Final Project: Brain and Plants

Slides PDF: FPMS

Experiment Artsist  Statement:

This is not a piece to put in a gallery it is a means to an end which will produce information for what type of aspects in reactive interior and architectural design support learning and creates a “safe” optimal learning  environment based on empirical data. It will explore the use of  plants to enhance the environment of a classroom by comparing quantitative and qualitative data. The quantitative data will be collected using an wearable brain computer interface head gear that measurers EEG waves and a written test. Participants will also be filmed which will be analyzed based on body movement and participants will fill out a survey based on their experience. This data will be analyzed and produce a data visualization piece created from black and white paper and ink. This visualizations will then be translated onto cross sections of a tree visually comparing not only the brain waves and learning data but also the tree rings.


Sustanibility was importnat so I used various found scrap wood for the structure, a found wood chair, and a found wood log. For the headwear I used various cotton fabric blends, wire, nuerosky chip, mind flex original circuit board, bread board, one Arduino led, and a SD break out board.

 Materials used for structure: 


Screws 2 inch

Nails 1inch


2 by 4 inch wood

wood glue

Potting soil

various plants

wooden chair


Materials for study: 

Pre survey

Post Survey

2 vedios

2 quizes

nuerosky head wear data

Participant in plant structure.


Participant in main room


Raw data received from SD card from plant structure


Raw data received from SD card from regular room


Headwear design code and problems:

In the begining of the project the wearbility of the headwear was not the main focus. Instead the headwear was simply supposed to be unobtrusive and functional. I was focused on the weight of the head gear and the ability for it to be collecting data and wirelessly sending it to the computer.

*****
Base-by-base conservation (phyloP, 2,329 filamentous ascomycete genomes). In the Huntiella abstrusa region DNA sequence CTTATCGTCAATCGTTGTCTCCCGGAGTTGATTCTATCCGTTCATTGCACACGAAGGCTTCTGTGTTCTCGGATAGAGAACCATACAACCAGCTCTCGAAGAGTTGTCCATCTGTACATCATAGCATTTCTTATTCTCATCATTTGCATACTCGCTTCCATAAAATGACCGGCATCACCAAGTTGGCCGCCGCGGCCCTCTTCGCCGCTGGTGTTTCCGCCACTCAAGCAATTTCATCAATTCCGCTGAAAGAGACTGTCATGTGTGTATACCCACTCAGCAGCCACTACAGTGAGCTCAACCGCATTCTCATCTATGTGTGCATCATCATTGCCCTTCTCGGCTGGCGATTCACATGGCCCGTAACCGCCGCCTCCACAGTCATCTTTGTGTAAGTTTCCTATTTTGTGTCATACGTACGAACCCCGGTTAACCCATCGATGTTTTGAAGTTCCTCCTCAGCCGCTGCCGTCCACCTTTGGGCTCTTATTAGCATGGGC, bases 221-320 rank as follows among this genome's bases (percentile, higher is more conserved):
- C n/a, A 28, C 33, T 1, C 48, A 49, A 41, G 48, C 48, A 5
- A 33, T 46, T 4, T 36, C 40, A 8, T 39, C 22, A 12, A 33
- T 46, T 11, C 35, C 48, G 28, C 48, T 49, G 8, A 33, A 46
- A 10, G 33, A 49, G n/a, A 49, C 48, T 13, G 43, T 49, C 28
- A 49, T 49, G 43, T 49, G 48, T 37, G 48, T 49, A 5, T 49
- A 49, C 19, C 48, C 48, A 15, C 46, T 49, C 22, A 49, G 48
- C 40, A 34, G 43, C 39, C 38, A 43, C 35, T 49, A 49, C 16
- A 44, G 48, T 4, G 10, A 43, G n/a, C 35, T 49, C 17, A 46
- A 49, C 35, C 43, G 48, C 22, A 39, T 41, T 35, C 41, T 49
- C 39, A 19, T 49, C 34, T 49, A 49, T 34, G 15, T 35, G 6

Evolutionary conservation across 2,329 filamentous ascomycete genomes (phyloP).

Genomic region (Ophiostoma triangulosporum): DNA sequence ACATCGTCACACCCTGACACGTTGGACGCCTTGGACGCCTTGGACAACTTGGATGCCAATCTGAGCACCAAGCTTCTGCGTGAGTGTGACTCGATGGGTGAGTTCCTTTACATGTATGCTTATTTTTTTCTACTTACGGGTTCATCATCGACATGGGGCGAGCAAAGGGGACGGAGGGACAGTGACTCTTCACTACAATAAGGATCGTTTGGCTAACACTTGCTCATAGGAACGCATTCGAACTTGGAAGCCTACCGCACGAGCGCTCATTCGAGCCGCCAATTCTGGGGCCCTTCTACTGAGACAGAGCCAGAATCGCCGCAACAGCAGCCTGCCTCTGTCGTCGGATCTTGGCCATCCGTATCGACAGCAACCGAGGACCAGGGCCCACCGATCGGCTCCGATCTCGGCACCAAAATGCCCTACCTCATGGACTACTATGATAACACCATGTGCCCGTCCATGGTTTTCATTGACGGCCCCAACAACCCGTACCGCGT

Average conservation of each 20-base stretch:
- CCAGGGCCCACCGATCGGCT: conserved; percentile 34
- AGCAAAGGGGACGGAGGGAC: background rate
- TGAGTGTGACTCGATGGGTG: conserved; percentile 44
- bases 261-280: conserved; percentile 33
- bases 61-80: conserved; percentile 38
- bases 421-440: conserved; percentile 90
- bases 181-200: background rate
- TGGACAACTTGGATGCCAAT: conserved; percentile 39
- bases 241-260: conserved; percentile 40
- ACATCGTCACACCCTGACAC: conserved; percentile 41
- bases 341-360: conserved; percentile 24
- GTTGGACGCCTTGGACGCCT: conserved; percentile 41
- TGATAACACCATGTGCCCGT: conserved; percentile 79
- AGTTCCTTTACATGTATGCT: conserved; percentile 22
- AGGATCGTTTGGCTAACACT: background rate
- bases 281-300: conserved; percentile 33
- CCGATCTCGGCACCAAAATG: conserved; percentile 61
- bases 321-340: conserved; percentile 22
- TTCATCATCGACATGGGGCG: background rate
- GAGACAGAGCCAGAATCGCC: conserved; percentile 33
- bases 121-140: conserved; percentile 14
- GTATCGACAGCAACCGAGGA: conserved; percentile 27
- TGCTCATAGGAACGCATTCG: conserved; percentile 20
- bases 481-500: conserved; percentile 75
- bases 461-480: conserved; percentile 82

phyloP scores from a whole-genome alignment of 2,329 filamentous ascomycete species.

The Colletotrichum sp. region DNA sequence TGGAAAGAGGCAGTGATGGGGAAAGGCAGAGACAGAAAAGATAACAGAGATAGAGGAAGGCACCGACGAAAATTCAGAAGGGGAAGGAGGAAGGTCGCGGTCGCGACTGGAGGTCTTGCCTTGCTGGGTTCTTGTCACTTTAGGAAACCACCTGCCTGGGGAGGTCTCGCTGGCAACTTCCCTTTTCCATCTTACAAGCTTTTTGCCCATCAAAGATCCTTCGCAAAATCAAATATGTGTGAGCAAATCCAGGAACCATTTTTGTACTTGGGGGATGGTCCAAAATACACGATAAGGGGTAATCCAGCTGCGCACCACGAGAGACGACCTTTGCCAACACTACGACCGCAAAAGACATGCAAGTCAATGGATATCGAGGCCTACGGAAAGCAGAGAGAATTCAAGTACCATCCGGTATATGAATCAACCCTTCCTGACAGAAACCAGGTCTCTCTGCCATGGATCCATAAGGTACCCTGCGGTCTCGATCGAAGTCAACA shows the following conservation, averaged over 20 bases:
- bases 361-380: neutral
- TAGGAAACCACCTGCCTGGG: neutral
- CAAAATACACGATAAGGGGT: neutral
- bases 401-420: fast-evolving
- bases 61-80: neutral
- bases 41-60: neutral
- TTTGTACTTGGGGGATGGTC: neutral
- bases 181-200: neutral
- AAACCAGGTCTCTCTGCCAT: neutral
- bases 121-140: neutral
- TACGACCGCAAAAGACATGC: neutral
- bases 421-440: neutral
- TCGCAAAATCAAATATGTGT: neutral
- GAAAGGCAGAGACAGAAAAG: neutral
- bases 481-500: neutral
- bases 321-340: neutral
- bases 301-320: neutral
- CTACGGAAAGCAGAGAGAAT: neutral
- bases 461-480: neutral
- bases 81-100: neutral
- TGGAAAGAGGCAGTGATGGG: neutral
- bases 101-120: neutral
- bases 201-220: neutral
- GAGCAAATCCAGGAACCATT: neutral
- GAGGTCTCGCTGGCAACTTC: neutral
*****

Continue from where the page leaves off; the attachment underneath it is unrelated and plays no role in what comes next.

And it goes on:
To collect the brain wave eeg data I used a hack that can be found here. This hack walks you thorugh how to use a Mindflex headwear which is made for a toy by metal and use it to read raw eeg signals. The key is the nueroscky chip which is within the mindflex headgear. There is a pin which you can connect the arduino to recive the data to your computer. The arduino must have its own power source seperate from the mindflex. I then used the brain library, again already created, to test the serial read of the eeg reader. Once I got that to work I used and then agumented the example code to make an LED light blink based on the signal strength of the attention infromation and then I agumented this code to make different blinks on multiple LEDS for the different signals.

After having played with the Mindflex and understanding the data I then embarked on the task to make it wireless using rx and tx receiver and transmitter. This turned out to be very difficult. I got the transmitter and receiver to communicate in hex code by using the virtual wire library which can be found here. I then augmented the original code to include the brain library and received DEX data (numeric) however the data it was receiving and the order in which it was receiving it or the amount was incorrect  I worked with the code for many days straight and finally concluded that it must be a problem with the buf and bit length between the two libraries. I dove into the header file for each library but was not able to change the correct areas to make it work. I will be continuing to pursue this task but due to the time scope of the project I ended up continuing to pursue wireless by using the SD card breakout board that can be found on Adafruit.